Tell students in advance that this is how their exam results will be published. If a student objects then you should not put their name on the list and you will need to find another way of letting the student know about their results.

Examination Scripts

The law says that the University does not have to give copies of exam scripts to students who ask for them. However, we can let students see scripts if we chose to.

A student who has failed a paper or been offered a re-sit can be offered the chance to see the script, with a member of academic staff present, if we think that will help the student. The student is not allowed to take originals or copies of the exam scripts away with them.

Examiners’ comments

Students have a right to see comments made by internal and external examiners. This means that comments must be intelligible and appropriate. It’s helpful if examiners’ comments are made on separate comment sheets, rather than directly on the scripts. Examiners need to be made aware of this in advance.

If comments are handwritten and potentially illegible, it may be necessary to supply a typed version. If the examiners’ comments have been made directly onto the exam script itself, the student cannot see the script so the comments would have to be transferred to a separate sheet that the student is allowed to see.

Keeping files on individuals

The University keeps files of relevant information on staff and students. Everyone has a right to ask to see the information we keep about them.

This means that you need to think carefully about the information you keep about people. It does not mean you can only ever write nice things about people on their file. It does mean that you should always use balanced and measured language in what you write. You should stick to facts, not opinions. Where you do need opinions then you should clearly state that’s what they are. You should never make notes that are rude, offensive, derogatory or damaging.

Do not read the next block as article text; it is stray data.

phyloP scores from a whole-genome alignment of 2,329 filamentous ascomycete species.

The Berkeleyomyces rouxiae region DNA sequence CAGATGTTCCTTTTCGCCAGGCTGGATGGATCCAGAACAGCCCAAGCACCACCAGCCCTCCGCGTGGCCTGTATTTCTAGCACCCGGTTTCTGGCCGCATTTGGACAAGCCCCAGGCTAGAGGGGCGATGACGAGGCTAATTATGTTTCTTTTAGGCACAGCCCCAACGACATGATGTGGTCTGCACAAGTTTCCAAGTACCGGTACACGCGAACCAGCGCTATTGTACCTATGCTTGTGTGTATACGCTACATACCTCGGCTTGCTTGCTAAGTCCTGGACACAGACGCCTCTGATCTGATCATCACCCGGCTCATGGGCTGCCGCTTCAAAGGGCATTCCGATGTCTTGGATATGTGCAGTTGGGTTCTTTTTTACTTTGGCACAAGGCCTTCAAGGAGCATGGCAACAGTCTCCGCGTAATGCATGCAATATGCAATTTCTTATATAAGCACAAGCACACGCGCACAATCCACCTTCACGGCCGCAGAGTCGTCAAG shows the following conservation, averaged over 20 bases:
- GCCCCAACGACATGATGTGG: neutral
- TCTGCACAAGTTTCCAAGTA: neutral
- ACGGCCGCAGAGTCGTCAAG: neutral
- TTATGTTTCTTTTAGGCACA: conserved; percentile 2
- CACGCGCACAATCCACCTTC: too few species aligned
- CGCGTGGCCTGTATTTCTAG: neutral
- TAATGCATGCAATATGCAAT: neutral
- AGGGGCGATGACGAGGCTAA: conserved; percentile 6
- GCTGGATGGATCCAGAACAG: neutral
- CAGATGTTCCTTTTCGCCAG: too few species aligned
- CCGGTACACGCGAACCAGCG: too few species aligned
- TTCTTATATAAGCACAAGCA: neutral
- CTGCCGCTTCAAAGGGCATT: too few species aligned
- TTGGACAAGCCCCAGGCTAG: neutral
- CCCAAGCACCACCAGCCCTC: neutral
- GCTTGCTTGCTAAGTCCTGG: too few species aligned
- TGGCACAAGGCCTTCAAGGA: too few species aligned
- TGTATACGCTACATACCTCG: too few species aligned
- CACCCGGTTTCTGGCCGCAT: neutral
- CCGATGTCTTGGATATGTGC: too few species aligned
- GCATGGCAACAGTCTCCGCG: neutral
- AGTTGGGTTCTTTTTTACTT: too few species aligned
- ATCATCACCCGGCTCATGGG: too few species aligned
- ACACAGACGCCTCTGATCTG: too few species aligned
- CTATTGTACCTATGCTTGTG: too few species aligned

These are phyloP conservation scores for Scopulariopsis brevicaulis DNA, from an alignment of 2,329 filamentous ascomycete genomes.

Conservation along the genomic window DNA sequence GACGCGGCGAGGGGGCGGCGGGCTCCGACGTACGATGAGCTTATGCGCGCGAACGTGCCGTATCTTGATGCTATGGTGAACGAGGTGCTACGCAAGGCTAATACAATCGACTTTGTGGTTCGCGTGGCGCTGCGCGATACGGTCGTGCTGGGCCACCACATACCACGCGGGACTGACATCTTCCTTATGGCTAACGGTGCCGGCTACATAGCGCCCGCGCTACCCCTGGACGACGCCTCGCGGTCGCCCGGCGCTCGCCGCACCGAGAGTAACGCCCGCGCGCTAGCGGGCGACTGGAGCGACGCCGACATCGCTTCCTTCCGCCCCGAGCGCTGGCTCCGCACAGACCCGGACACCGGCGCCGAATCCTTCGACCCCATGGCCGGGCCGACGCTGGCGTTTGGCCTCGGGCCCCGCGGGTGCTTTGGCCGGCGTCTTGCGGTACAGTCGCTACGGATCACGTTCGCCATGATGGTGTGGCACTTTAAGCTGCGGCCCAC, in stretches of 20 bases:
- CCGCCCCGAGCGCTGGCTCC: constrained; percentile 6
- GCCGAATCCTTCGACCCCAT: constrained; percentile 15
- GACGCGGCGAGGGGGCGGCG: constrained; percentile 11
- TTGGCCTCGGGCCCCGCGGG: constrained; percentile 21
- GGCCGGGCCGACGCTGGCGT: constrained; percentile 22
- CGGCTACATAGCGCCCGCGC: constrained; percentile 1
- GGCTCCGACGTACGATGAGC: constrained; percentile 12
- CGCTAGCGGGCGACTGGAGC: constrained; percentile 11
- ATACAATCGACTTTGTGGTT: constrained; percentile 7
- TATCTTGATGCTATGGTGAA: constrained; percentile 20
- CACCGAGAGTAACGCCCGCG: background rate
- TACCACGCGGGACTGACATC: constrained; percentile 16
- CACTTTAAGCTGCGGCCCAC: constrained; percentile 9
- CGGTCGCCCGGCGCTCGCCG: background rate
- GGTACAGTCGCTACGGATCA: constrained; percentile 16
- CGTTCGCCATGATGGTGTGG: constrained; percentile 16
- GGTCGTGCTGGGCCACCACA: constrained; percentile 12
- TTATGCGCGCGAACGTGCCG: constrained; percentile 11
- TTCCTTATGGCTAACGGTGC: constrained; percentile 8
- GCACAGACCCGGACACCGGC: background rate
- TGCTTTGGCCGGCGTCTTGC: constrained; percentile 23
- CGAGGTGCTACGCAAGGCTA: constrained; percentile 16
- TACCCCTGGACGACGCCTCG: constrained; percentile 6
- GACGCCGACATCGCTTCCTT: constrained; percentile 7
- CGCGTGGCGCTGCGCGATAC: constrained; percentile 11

Information about someone doesn’t need to be in an actual physical file for them to ask to see it. It can be an email or electronic document. This means that you should think carefully about what you put in emails. See our email guidance for more information.

There are retention schedules that explain how long we keep information for.

Personal information on the University Website

The website is a public space. We generally publish information about people’s official roles and functions. This helps people who need to deal with the University to find the right person to contact. It can also promote the University by letting people see which high profile academic staff we have in departments.

It is important that anybody whose name and other information appears on the website knows that it is there and that there are ways for them to object and for the information to be removed if need be. Personal information about people should not be published on the website. This applies to information that’s on the open part of the website, and on the campus only sections. It applies to staff, students and anyone else whose details we put on the website.


A photograph of a person is “personal data”. Some departments and sections in the University put photographs, and sometimes biographical information, about staff on notice boards and web pages.

This is fine, but people have the right to refuse to have their photograph or personal information published in this way, even if the web page can only be seen by people on campus. It is best to ask people before you make their picture and details public.